Needles and stuff to get through

I feel slightly in awe of the amount of stuff I have to do today.

I stand respectfully at the bottom of the mountain gazing up at its peak disappearing majestically into the clouds.

It makes Mount Fuji look like a pimple.

Therefore despite your inevitably bitter disappointment all I shall be doing today is telling you about needles.

See below.


365 366 Day 60 February 29th
 (if you don’t know what I’m talking about, see here)

I don’t know how this came about but I have acquired quite a quantity of needles over the passing years.

I think a surge in needle uptake occurred when I married Bernard.  His house at that time was like a shrine to his deceased wife Anne.  All her stuff was still there just as it always had been.  He spent a considerable proportion of the short while he and I were together before his death coming to terms with the end of the era of Anne and the beginning of the era of me, and sorting through her things.  This was good news for me because at first all I had was two drawers and half a cupboard, as Anne’s possessions occupied the rest of the space Bernard’s stuff left over.

As well as being a prolific artist, Annie made all her own clothes and had a work basket full of handy implements – a leather punch, a darning mushroom, a skein of sock yarn, a huge curved needle for stitching leather, a metal thing for determining the size of unmarked knitting needles; all kind of useful items.  And she had a lot of cottons and needles.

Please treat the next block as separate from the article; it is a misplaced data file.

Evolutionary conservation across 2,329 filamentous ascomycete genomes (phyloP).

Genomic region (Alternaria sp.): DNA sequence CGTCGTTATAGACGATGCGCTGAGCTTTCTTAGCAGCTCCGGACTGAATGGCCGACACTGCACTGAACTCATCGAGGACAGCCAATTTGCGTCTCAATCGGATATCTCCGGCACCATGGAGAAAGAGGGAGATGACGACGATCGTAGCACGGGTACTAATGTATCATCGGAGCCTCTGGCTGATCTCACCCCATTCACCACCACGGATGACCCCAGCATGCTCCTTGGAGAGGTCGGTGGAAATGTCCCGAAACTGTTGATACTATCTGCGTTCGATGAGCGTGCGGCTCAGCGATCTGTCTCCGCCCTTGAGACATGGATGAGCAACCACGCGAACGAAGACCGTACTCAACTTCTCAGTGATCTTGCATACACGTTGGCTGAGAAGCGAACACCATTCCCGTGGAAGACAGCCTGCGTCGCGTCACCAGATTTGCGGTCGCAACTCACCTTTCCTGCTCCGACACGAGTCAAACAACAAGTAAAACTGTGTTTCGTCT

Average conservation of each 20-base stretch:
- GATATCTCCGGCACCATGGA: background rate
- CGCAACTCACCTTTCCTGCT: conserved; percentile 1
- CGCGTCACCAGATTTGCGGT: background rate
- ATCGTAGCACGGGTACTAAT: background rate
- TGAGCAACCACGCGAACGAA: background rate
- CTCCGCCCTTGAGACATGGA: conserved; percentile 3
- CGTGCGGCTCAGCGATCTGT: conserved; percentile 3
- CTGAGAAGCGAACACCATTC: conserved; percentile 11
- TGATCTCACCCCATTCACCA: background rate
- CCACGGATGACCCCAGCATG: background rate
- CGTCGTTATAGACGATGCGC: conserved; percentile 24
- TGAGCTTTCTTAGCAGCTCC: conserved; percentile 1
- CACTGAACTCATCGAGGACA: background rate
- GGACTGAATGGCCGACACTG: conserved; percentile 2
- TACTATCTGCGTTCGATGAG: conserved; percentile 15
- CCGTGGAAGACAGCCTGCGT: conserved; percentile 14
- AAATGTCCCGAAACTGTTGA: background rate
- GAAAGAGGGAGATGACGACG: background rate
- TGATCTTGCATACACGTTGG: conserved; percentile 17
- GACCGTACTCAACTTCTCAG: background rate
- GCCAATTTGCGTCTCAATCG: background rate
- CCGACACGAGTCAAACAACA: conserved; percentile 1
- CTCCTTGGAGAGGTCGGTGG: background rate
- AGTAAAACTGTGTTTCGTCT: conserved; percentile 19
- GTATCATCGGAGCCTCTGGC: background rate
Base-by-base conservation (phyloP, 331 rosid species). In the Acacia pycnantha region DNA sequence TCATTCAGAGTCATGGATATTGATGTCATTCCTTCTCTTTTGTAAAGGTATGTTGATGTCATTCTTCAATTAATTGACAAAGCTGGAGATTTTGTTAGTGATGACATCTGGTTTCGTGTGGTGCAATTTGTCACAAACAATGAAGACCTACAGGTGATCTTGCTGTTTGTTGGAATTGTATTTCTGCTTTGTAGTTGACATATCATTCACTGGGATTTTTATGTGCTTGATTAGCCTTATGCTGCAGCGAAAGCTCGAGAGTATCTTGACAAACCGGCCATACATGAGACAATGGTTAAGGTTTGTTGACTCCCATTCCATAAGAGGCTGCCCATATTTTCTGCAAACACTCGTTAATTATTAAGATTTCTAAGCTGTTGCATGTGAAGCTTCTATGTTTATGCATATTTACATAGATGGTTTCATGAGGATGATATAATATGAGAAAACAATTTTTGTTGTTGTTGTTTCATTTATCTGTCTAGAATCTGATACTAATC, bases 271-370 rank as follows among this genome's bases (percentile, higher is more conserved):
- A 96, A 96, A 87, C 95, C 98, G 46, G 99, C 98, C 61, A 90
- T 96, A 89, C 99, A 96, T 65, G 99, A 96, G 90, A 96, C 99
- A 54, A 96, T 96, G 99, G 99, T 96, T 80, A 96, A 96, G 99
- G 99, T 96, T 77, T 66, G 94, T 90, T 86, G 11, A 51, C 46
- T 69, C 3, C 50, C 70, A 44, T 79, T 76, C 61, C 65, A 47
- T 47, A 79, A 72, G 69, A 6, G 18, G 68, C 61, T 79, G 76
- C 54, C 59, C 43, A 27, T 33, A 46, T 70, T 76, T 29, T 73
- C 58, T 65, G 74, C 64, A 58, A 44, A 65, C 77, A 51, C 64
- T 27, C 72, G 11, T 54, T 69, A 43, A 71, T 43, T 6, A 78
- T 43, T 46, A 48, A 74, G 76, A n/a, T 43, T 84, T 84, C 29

It was hard for Bernard to just get rid of anything that had belonged to his Annie, and easier to entrust it to me.  Nobody who knows my living habits would bother entrusting me with any heirloom, but occasionally people use me as a kind of alternative recycling bin – the soft version of throwing something away.

I think these needles are the last of Annie’s.  And I think the ones in the red card may have been given to me on one of the occasions when I officiated at a Chinese funeral. That was interesting.

A few years ago I came across a Japanese prayer to/for needles no longer wanted/useable and now to be laid to rest.  I found the prayer online but the person who put it there found it at a Shinto shrine.  It originates from a special Shinto festival that includes a memorial service for old needles (someone has blogged about this here).  I suppose this is disrespectful of me, so if you are into Shinto please forgive me, but it made me laugh a lot (despite its obviously considerable insight), because to my English mind it is so alien and unexpected.  It went like this:
Japanese Song of Gratitude to Needles
Hari kuy­õ, hari kuyõ
Thanks to you, O needles
We can lead a happy life
Thank you needles.
Let us all pray to the needles forever
Needles, needles, needles

You have to admit, there is something in it!  Where would we be without them?  So in parting from these needles that served both me and Annie well, I bow in reverence.  I wave to Annie on her Further Shore reunited with Bernard, and I send these needles on down the river of life as if they were a votive candle on the Ganges.  Cheerio!


Regarding the image of Mount Fuji at the top of this page:
The copyright holder of this file, Adam Cuerden, allows anyone to use it for any purpose provided that the copyright holder is properly attributed.  Redistribution, derivative work, commercial use and all other use is permitted.  Attribution: Adam Cuerden.